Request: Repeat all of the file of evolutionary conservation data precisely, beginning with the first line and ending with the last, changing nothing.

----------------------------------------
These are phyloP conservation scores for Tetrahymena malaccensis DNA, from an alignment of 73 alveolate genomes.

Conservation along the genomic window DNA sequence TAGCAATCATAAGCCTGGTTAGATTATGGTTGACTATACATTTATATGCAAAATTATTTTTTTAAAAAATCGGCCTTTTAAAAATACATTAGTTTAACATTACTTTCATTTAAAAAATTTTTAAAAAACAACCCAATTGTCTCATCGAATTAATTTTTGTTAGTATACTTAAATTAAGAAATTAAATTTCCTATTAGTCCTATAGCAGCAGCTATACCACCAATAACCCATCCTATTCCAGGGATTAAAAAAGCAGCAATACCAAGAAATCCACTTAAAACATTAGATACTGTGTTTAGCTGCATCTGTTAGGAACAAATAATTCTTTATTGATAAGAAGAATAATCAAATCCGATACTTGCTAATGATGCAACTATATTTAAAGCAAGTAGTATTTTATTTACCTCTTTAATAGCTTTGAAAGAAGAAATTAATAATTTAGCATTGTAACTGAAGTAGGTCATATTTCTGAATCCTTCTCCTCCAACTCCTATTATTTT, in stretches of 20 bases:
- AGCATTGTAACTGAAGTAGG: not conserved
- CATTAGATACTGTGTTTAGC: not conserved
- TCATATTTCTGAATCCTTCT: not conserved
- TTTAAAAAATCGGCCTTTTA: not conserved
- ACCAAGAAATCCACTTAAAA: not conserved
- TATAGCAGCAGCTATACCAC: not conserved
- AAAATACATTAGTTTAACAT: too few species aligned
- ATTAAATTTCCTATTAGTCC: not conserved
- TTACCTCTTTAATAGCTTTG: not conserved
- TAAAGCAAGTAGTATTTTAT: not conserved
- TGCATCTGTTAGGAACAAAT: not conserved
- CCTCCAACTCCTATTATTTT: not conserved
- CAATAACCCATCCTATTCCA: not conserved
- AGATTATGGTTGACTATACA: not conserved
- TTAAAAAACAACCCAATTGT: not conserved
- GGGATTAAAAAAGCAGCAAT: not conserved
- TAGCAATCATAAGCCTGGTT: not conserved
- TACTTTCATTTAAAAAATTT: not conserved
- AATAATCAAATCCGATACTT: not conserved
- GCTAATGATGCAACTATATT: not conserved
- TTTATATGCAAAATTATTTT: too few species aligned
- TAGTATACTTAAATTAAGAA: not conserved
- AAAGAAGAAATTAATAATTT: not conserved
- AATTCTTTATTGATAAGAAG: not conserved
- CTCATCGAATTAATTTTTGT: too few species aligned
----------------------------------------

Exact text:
These are phyloP conservation scores for Tetrahymena malaccensis DNA, from an alignment of 73 alveolate genomes.

Conservation along the genomic window DNA sequence TAGCAATCATAAGCCTGGTTAGATTATGGTTGACTATACATTTATATGCAAAATTATTTTTTTAAAAAATCGGCCTTTTAAAAATACATTAGTTTAACATTACTTTCATTTAAAAAATTTTTAAAAAACAACCCAATTGTCTCATCGAATTAATTTTTGTTAGTATACTTAAATTAAGAAATTAAATTTCCTATTAGTCCTATAGCAGCAGCTATACCACCAATAACCCATCCTATTCCAGGGATTAAAAAAGCAGCAATACCAAGAAATCCACTTAAAACATTAGATACTGTGTTTAGCTGCATCTGTTAGGAACAAATAATTCTTTATTGATAAGAAGAATAATCAAATCCGATACTTGCTAATGATGCAACTATATTTAAAGCAAGTAGTATTTTATTTACCTCTTTAATAGCTTTGAAAGAAGAAATTAATAATTTAGCATTGTAACTGAAGTAGGTCATATTTCTGAATCCTTCTCCTCCAACTCCTATTATTTT, in stretches of 20 bases:
- AGCATTGTAACTGAAGTAGG: not conserved
- CATTAGATACTGTGTTTAGC: not conserved
- TCATATTTCTGAATCCTTCT: not conserved
- TTTAAAAAATCGGCCTTTTA: not conserved
- ACCAAGAAATCCACTTAAAA: not conserved
- TATAGCAGCAGCTATACCAC: not conserved
- AAAATACATTAGTTTAACAT: too few species aligned
- ATTAAATTTCCTATTAGTCC: not conserved
- TTACCTCTTTAATAGCTTTG: not conserved
- TAAAGCAAGTAGTATTTTAT: not conserved
- TGCATCTGTTAGGAACAAAT: not conserved
- CCTCCAACTCCTATTATTTT: not conserved
- CAATAACCCATCCTATTCCA: not conserved
- AGATTATGGTTGACTATACA: not conserved
- TTAAAAAACAACCCAATTGT: not conserved
- GGGATTAAAAAAGCAGCAAT: not conserved
- TAGCAATCATAAGCCTGGTT: not conserved
- TACTTTCATTTAAAAAATTT: not conserved
- AATAATCAAATCCGATACTT: not conserved
- GCTAATGATGCAACTATATT: not conserved
- TTTATATGCAAAATTATTTT: too few species aligned
- TAGTATACTTAAATTAAGAA: not conserved
- AAAGAAGAAATTAATAATTT: not conserved
- AATTCTTTATTGATAAGAAG: not conserved
- CTCATCGAATTAATTTTTGT: too few species aligned